These dads check-out mentally. They begin putting the bulk of their priorities on everything but their children. They leave the burden of their entire families’ routines on the mothers, whether it be getting the kids up and dressed, helping them with their homework, going to parent teacher conferences, or enforcing discipline. They don’t feel the slightest twinge of guilt as they sit happily in their apathy. And what’s worse, they often have no clue that they’re even doing it.

These dads find their children to be wasteful nuisances; pesky flies that are theirs for the swatting. These dads rarely speak kind words or use soft hands. They constantly gripe about their kids not being good enough, their kids not being smart enough, and their kids not being quick enough. They turn their children into wageless employees who are expected to be at Daddy’s beckoned call, or suffer the consequences. These dads are rarely appreciative of anything, and the power of praise is a at best a foreign concept to them.

There is no place for men like this in an improving society. There is no place for men who are found sitting in boats fishing, trying to perfect their bowling hooks, or swinging their new set of golf clubs with far more frequency than they can be found sitting at family dinner or helping their children build birdhouses.

Just like their abandoning equivalents, these men are not real men, and they certainly aren’t real fathers. They are selfish and weak. They are arrogant, coarse, and crude.  They crush both the hearts of their wives and the hearts of their children, and they don’t give a damn that they’re doing it.

Real married dads, on the other hand, have no part of such horse manure. The very thought of ignoring, abandoning, or loathing their children pains and sickens them. The mere mention of a business trip or being gone away from home troubles them. They take no joy in the difficulties that their absence will place on their counterparts, and when they do leave, they count down the days to their return. Real married dads aren’t just there physically; they’re there mentally and emotionally. Period.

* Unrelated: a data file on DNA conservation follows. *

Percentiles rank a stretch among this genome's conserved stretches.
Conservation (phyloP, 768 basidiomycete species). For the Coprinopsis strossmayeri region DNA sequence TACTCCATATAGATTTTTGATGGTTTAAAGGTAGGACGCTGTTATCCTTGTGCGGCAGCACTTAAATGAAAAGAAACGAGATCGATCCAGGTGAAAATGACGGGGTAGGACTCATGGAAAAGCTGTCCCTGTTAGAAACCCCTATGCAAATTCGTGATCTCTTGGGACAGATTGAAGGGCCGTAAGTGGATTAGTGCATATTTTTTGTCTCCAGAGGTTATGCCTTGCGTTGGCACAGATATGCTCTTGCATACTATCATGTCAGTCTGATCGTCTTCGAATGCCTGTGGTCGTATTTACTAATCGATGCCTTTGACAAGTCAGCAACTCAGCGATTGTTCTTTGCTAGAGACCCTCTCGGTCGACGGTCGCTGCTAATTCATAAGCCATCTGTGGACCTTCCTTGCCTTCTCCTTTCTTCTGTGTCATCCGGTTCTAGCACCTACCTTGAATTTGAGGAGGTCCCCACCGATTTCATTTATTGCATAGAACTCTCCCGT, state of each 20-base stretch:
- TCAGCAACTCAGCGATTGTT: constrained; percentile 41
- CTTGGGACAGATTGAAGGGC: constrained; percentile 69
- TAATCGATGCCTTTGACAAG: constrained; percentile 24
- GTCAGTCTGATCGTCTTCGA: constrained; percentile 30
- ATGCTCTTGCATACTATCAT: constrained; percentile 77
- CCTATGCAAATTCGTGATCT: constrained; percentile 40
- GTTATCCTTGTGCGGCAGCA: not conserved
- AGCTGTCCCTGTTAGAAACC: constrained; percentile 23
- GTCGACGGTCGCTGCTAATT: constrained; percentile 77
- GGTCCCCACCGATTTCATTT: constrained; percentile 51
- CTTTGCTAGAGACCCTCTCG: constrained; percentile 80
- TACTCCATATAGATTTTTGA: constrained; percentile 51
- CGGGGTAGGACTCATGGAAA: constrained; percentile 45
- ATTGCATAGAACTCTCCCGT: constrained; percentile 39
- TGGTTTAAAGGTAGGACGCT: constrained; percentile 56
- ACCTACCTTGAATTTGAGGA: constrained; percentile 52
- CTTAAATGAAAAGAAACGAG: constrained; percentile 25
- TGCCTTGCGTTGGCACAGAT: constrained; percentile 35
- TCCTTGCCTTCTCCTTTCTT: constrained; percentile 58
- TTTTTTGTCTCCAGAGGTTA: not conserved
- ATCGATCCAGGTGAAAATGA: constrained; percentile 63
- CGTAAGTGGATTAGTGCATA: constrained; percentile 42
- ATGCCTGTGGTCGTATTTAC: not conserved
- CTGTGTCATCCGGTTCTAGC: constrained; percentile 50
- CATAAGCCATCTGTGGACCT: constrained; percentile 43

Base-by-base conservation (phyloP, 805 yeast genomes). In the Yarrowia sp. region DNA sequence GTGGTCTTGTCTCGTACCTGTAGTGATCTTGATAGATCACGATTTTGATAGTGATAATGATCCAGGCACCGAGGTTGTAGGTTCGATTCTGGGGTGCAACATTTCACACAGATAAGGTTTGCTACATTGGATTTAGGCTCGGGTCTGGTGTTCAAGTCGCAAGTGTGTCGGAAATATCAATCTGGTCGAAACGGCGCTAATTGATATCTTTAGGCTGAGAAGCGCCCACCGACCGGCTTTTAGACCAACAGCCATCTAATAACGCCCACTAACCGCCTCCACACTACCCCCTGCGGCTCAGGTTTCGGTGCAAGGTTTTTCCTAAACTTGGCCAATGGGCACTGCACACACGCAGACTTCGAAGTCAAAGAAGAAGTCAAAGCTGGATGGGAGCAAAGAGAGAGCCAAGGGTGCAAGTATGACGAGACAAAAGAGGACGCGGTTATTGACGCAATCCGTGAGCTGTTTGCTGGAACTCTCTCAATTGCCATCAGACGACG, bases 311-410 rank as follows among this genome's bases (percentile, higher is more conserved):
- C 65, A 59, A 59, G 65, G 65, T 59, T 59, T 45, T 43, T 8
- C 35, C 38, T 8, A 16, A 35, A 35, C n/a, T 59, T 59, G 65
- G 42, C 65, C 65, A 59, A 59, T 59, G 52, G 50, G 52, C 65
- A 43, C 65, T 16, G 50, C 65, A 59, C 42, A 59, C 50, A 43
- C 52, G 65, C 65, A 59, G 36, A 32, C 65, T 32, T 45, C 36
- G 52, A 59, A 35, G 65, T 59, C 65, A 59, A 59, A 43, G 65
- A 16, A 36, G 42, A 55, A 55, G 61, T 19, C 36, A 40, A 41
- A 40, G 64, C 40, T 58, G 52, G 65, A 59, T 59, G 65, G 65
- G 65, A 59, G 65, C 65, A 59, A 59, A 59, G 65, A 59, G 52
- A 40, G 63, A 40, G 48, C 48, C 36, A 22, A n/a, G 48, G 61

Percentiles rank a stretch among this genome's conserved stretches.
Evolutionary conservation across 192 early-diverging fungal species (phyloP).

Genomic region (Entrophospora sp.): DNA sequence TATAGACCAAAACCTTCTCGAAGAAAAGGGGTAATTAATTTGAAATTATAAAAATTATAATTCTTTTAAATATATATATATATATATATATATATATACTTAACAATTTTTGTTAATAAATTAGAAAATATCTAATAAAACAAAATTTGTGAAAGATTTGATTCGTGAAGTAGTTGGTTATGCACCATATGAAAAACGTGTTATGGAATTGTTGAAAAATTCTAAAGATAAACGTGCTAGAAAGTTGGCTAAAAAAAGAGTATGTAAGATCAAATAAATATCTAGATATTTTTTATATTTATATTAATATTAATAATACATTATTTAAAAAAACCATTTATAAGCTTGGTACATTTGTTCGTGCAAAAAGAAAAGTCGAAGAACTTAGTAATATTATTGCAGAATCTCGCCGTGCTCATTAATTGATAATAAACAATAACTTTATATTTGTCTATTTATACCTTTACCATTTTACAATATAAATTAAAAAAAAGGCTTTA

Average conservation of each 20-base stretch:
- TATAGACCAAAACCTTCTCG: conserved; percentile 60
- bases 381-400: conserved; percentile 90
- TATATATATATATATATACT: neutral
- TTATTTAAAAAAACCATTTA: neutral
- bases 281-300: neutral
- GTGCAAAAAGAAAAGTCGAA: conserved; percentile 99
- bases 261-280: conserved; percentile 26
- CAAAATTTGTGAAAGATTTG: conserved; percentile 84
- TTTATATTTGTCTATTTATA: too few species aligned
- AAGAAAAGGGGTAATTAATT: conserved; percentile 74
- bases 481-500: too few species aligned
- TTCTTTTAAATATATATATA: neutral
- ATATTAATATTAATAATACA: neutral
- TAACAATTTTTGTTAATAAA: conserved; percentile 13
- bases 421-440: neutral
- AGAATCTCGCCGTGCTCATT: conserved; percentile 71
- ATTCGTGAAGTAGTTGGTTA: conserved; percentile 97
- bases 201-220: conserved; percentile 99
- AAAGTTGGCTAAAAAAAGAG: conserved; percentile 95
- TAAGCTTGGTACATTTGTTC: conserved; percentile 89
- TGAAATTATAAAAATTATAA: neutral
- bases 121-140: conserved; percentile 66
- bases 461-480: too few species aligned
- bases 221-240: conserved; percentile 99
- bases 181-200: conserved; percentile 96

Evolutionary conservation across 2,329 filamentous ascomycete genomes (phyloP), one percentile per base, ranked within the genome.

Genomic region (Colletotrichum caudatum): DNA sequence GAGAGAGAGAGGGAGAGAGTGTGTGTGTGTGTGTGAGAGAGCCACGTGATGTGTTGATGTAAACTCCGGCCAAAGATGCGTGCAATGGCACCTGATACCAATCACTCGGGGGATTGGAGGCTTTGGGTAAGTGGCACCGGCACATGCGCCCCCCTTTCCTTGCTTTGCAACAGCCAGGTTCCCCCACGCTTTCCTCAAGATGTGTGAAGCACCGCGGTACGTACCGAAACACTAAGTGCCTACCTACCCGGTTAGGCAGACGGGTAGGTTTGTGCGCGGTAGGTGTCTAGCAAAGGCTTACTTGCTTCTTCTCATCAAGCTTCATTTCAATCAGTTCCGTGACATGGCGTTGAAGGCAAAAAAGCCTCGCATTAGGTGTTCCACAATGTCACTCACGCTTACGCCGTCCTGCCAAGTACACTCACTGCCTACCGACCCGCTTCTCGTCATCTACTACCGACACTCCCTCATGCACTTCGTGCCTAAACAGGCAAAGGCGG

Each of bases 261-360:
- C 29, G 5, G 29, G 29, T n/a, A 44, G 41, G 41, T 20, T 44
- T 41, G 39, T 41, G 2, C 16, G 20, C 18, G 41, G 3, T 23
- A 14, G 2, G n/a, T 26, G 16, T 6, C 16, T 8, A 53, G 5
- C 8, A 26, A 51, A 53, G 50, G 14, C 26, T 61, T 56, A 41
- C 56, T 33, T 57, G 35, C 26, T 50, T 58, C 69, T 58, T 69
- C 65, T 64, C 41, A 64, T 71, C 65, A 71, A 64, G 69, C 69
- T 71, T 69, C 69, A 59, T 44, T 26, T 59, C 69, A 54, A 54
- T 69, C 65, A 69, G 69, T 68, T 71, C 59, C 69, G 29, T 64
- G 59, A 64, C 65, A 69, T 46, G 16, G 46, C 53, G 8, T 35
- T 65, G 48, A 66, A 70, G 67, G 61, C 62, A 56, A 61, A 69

It doesn’t matter if it’s a married dad who leaves, a divorced dad who leaves, or some guy who had a fling with Mom. The truths of leaving remain. The greatest moments of life will be altogether missed and dismissed when a man does.

A divorced dad who leaves will miss out on the trust that is built when he is actually there playing the role of father instead of friend. He’ll miss the daily stories and struggles that his child will bring home and recount. He’ll miss the nightly bear hugs before bed, and the heart to heart talks of which he could have been an integral part.

A married dad who leaves will miss out on the thrill of being a true teammate with his child’s mom. He’ll miss out on the affection and appreciation that would have been his. He also misses out on almost everything the deserting father misses out on. The only difference is that his child sleeps in the next room.

It really doesn’t matter which kind of dad a man is if he leaves. It’s all the same. It’s all tragic, and it’s all wrong. It’s a man’s refusal to put God’s greatest gift before himself. It’s indolence at its finest. And it has to stop.

It’s time we stand up and demand more of the fathers of this world. It’s time we stop buying into their rationalizations and their sorry explanations. It’s time we give our kids a fighting chance…